2. Stubbornness 

This is a common path to the bagel and one that routinely applies to me and my friends. Most of the time I feel that if I really need to, I can catch a fish of some kind on the Yellowstone River. With that out of the equation, the fun becomes trying to catch a fish in a certain way. Often that particular way is not the most effective way.

When I was in my early 20s, this method was throwing large streamers, something that was just starting to become popular. We’d do ridiculously long floats and huck massive flies on 8-weights and routinely catch nothing, taking comfort at the end of the day in the fact that we were hard core.

These days, much less hard core but still stubborn, I’ll tie on a single large grasshopper dry and fish it all day, whether or not the fish show any interest. I like to cast it, and I like to see them come up for it. And if they don’t, oh well, it’s my day off, and there’s probably beer involved. I like to think that this is a skunk’s most noble form. Taken to its full extent, getting skunked out of stubbornness can almost be a badge of honor. I think this is the premise that anglers who swing flies for steelhead operate under. They could probably catch a steelhead a different way; they just want to do it their way. And while I’m calling it stubbornness, maybe another way to look at it is strong aesthetic preference.

3. Laziness 

I will freely admit that these days, laziness frequently afflicts me when I fish recreationally. It often starts with stubbornness. For instance, I tie on a big dry fly and fish it seriously for a while with no love. On most days in the summer, if I stick with it, eventually something will eat it, and the skunk will be avoided. Sometimes, though, after casting awhile, I come to the conclusion that the surface bite is not really happening. I then put the rod away and spend the rest of the day looking for agates and petrified wood, or swimming. An honest stubborn skunk can only come from sticking to it from beginning to end.

Laziness while recreationally fishing is one thing, but professionally is quite another. It’s extremely rare among the guides I know, but I do see it occasionally. Usually it manifests on tough days of fishing, late in the season. For instance, a guide with beginner anglers prone to tangling might refuse to put on a heavier and harder to cast (but highly effective) double nymph rig, and instead sticks with the single dry that results in fewer tangles, less work for the guide and no fish landed. Sometimes a guide will try to claim the noble skunk here: We stuck to the dry but didn’t get ’em!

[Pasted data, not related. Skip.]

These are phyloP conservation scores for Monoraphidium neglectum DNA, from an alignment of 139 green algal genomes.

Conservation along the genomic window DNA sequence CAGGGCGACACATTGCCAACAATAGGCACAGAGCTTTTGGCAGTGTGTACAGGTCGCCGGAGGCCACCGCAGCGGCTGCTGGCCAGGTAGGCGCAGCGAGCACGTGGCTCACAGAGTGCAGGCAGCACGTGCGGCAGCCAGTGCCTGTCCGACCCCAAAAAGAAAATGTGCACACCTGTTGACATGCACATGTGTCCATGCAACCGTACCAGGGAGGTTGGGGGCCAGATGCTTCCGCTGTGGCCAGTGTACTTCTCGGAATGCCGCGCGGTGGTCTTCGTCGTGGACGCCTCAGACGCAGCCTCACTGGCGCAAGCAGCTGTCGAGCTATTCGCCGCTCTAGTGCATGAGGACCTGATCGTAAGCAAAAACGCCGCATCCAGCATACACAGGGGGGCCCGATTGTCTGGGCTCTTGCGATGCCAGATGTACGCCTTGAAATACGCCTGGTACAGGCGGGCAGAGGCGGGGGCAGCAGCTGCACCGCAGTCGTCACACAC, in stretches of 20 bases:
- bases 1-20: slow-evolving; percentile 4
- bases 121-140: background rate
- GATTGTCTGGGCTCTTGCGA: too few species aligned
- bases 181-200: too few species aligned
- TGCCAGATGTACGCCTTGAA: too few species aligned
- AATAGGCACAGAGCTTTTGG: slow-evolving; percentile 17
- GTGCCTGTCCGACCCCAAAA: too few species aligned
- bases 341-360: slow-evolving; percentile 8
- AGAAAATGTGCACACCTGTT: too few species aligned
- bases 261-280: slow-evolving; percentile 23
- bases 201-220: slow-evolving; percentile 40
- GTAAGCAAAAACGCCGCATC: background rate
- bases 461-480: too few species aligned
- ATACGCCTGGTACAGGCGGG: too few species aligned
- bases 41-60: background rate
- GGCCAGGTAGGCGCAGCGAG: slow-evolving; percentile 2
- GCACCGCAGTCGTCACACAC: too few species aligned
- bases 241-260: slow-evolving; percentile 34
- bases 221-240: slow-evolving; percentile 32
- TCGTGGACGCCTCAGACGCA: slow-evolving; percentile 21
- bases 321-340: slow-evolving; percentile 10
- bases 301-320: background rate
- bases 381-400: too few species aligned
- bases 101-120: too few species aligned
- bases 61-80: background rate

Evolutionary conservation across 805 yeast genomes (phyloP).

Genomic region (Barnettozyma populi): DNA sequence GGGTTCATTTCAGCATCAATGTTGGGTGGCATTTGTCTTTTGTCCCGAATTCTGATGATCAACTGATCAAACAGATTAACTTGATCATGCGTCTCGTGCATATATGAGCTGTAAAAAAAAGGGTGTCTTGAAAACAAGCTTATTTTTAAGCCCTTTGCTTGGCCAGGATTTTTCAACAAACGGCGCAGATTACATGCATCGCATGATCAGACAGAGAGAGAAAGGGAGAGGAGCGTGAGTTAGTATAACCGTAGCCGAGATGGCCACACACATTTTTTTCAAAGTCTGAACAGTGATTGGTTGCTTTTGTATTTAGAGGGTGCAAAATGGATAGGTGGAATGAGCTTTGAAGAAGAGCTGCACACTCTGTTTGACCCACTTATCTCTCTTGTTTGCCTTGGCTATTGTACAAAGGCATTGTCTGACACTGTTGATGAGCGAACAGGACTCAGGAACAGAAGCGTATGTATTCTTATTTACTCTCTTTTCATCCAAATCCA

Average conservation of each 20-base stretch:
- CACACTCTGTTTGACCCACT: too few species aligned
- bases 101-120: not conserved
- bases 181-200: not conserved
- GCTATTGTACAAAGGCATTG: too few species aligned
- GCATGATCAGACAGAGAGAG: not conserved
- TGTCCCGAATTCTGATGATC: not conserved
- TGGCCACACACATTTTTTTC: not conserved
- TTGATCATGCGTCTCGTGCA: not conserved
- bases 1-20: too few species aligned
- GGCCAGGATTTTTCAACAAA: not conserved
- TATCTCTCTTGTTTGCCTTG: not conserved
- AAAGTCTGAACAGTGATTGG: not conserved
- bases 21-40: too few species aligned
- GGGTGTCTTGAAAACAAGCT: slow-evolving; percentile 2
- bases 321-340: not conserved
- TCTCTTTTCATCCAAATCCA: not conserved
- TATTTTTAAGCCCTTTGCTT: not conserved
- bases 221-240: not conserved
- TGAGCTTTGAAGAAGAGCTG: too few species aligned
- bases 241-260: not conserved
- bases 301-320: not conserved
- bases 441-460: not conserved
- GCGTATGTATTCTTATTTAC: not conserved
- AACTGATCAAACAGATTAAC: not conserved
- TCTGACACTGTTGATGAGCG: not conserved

Stubbornness often results in both the recreational and professional skunk. 

Stubbornness often results in both the recreational and professional skunk. 

Looking back on this past guide season, I had my share of less-than-stellar days, but I can honestly say that I had only one true professional skunking. As I was trying to ascertain which of these categories to file it under, I was tempted to stick it in its own category — adverse conditions — but in truth, stubbornness was probably more accurate.

Long story short, we drove an hour-and-a-half to a small river and launched my raft. Right away, I could tell the river was on the rise due to snowmelt. Instead of pulling the plug and trying to go elsewhere, we decided to stick it out. I wanted to fish this river and was too stubborn to be flexible.

As it turned out, the river doubled in flow while we were on it and turned the color of chocolate milk. We fished hard from beginning to end, even when it was clearly hopeless. I tried every stupid thing I could think of, short of dynamite. My clients kept a good attitude and fished their butts off, and still we got emphatically, resoundingly, soul-crushingly blanked. Not even a bite. My clients were great sports, luckily; they fish in Montana a lot. I have a feeling that this coming year when I see them, we’ll have a better time reminiscing about our epic fishless outing than all the forgettable fish-filled days we’ve had in the past.

That being said, the drive home was a little subdued. Eventually, one of the guys broke the silence and threw it out there. Well boys, that’s why they call it fishing, not catching. We all nodded seriously. Never before had this statement seemed so completely profound and unassailably true. And then, of course, someone chimed in with, As I always say, a bad day of fishing beats a good day at work.

With this settled, we went to the bar.